I’m just assembling some notes before bedtime about NANO (Nanoco).
I has said that it was likely overpriced at 139p back in December. It has since slipped back to 106p, giving it a market valuation of £229m.
If I play just “the pricing games”, then it should be noted that many listed semiconductor companies took a decade or more to reach revenues of £100m starting out from a position that was arguably better than NANO. Return on capital was actually quite poor, and often had cumulative negative free cashflow throughout that period.
IMG, IQE and WLF have average sales of £130m, and an average market cap £270m. Purely playing a pricing game, let’s suppose those kind of numbers were feasible for NANO – in a decade’s time. Applying a reducing cost of capital from around 10.25% to 8%, I would need to apply a discount factor multiplier of about 0.4, to give NANO a value of about £110m. And that’s to say nothing about the capital
injections that are likely to be required over the next decade. NANO still looks vastly overvalued to me.
I’m putting together a spreadsheet on a DCF for NANO:
https://docs.google.com/spreadsheet/ccc?key=0AvgR2LZ8mUlDdDFWSHhrT1cyZGR4SGxXWXRMa2t6elE&usp=sharing It’s highly preliminary, and I’ve put in some known wrong values to get some of the estimates to be more sensible.
The PV of the terminal value comes out at £39m, which is considerably less than the value of £110m above. Remember, though, that the £110m is based on a market pricing guess, and I think it’s a reflection of the fact that tech is overpricing companies relative to the cashflows that they are likely to be able to generate.
The PV of the cashflows of the next 10 years came out at £-71m, implying that the company is effectively worthless: i.e. it will gobble up more capital than it will ever generate in returns. I reckon that £-71m is wrong, though. I did some number-crunching on some other companies, (I use IQE, IMG and WLF a lot, although many will dispute that they are suitable comparables), and estimated that the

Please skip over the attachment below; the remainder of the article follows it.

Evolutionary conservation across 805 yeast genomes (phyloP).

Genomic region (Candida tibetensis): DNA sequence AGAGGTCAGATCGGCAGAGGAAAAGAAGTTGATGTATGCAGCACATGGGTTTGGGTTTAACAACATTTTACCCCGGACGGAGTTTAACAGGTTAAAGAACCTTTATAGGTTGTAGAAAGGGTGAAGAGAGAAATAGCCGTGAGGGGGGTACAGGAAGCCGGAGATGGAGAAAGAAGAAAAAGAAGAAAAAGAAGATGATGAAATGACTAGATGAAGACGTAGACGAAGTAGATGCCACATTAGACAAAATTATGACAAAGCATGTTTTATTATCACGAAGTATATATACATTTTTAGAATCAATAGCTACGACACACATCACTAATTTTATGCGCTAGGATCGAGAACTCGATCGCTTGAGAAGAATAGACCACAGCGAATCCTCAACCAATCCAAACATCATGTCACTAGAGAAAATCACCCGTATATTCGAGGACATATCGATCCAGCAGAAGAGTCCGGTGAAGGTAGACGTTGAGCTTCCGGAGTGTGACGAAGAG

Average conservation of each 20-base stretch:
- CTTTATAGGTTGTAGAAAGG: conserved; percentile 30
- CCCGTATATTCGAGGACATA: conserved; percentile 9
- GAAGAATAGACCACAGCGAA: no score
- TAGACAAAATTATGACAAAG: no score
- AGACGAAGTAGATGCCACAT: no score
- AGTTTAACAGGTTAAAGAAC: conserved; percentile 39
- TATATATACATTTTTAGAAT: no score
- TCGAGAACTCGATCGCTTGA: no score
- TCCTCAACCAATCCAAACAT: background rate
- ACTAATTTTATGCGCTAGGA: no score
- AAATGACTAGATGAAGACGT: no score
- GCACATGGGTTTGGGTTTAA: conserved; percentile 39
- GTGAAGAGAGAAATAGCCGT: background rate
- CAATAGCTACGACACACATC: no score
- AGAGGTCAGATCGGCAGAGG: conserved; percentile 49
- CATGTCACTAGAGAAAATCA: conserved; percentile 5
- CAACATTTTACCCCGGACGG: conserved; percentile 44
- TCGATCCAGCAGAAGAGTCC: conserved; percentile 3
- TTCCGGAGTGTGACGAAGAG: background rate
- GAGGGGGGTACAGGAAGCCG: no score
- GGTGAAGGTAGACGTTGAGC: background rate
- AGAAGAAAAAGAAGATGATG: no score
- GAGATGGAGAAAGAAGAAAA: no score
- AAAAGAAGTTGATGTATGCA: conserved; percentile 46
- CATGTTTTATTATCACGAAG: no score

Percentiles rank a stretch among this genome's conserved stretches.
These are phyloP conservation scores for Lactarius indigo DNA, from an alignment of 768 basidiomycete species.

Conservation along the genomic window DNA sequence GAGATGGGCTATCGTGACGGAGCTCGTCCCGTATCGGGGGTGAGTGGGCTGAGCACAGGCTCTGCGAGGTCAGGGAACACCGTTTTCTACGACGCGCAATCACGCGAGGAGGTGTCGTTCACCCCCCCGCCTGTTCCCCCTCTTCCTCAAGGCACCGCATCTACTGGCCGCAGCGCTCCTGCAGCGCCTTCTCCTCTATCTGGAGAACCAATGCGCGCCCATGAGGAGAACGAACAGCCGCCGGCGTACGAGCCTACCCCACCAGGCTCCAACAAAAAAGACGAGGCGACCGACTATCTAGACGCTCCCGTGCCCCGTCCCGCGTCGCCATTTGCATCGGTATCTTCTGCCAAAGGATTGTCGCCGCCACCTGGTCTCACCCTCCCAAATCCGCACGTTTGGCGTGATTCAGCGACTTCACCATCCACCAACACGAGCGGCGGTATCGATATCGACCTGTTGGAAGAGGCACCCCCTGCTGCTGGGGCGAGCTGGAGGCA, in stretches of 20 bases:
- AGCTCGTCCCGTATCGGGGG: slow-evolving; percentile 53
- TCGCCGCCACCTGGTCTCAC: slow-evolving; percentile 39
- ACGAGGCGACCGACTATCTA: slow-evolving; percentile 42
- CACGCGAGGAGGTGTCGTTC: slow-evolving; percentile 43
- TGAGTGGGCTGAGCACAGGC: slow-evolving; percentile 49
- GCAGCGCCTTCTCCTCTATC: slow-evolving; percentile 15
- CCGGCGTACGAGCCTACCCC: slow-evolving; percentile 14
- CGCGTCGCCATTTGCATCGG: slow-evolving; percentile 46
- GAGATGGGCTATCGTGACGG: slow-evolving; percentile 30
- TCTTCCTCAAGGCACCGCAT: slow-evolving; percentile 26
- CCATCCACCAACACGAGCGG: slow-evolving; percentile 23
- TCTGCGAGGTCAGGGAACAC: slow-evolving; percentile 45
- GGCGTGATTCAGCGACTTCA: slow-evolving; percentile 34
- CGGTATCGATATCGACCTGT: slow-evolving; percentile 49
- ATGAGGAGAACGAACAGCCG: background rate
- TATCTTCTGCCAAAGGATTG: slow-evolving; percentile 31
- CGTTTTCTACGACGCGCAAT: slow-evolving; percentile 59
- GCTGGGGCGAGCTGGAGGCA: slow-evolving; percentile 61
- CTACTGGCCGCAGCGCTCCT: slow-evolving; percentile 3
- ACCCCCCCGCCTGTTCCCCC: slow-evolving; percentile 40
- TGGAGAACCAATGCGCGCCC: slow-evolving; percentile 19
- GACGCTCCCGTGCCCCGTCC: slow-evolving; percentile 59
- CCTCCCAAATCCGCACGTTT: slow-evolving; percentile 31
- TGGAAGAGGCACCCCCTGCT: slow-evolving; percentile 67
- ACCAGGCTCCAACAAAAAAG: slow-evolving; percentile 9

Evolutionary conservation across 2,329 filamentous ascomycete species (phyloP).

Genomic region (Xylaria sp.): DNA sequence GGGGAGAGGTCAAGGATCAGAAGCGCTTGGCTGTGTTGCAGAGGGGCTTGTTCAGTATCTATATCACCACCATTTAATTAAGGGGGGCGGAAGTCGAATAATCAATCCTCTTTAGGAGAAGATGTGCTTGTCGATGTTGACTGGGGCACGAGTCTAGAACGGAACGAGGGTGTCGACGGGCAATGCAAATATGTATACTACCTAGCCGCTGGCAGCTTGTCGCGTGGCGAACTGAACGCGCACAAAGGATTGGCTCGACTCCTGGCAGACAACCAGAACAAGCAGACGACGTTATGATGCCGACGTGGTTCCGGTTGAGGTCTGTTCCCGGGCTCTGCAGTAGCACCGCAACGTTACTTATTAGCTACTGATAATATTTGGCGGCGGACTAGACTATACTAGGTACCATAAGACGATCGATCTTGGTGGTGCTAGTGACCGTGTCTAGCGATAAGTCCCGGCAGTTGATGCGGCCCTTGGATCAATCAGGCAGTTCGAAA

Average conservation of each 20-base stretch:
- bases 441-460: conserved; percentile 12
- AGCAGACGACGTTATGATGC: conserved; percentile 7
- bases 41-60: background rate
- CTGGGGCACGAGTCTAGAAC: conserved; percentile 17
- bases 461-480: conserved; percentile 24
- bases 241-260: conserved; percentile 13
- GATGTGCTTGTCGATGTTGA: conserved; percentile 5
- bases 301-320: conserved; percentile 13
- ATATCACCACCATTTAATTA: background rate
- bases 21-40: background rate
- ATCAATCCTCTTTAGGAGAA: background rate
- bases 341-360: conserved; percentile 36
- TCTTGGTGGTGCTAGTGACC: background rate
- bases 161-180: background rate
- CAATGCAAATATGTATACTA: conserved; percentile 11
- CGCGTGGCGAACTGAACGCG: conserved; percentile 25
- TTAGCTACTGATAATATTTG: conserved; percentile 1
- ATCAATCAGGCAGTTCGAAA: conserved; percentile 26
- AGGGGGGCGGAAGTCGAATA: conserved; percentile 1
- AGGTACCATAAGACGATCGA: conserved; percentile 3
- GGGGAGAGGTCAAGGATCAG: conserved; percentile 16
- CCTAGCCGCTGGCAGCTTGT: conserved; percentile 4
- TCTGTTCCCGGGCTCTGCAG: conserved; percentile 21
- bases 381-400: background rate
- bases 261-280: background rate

total free cashflow for NANO over the next decade is more likely to be in the region of £-15m. That’s way better than £-71m; but still implies that NANO is going to be a net money-sink over the next decade. I figured that the -15m was worth about -8.4m in discounted terms.
That would put NANO on a firm-wide valuation of around £46m (£40m for the PV of the terminal value of the cashflows, £-8.4m for the PV of the net cash outflows over the next decade, plus £14.3m in cash that it has). That of course means that NANO is still wildly overvalued. A lot can happen over the next 10 years, and it’s quite possible that the valuation will increase as time progresses.
Something like NANO is an interesting share, because it’s so speculative, and I’m sure they’ll be plenty of opportunities to buy it at an attractive valuation some time in the future. That time is not now, though. We really need everyone to get fed up with tech stocks.
Also worth mentioning that is that I have just been plugging in very very crude numbers for cost of capital. I haven’t done anything about looking at possible debt/equity structure. So there’s considerable tweaking that could go on there.
Here are some stats that I pulled off, which might give some clues as to where I’m getting some of the numbers from my spreadsheet.
OPM% Sales LTA NCA CAP Sales/Cap £m ARM 21.5 715 858 497 1355 0.528 IMG 11.9 151.4 197.8 50.2 248 0.610 IQE 5.8 126.8 163.7 7.9 171.6 0.739 WLF -7.0 108.7 42.4 35.9 78.3 1.388
There are many more companies that I really should be tabulating, but haven’t gotten around to yet.
OPM is Operating Margin, Sales is the revenue, LTA is the fixed assets, NCA is the net current assets, CAP is capital (the sum of LTA and NCA), and Sales/Cap it the ratio of sales to capital. The median OPM is 8.85%, which you’ll see being used in the spreadsheet (cell B24), and the median Sales/Cap is 0.675, which is also used (cell B5).
What surprised me is just how much capital is required to generate revenue. For every £1 of capital you invest, you only generate 67.5p in sales. Compare that with a company like RMV (Rightmove), that generates £140m in revenue using capital of less than £10m. Plus it has huge margins, too. But that’s a different story.
Lastly, but not leastly, I found an interesting article here: http://www.prweb.com/releases/quantum-dots-qd-market/09/prweb11144697.htm It estimates that the total market for Quantum Dots is expected to reach $7480m (£4500m) by 2022. For comparison purposes, my esitmate of revenues for NANO 2 years is around £90m, implying that NANO captures 2% (90/4500) of the market.
We shall see.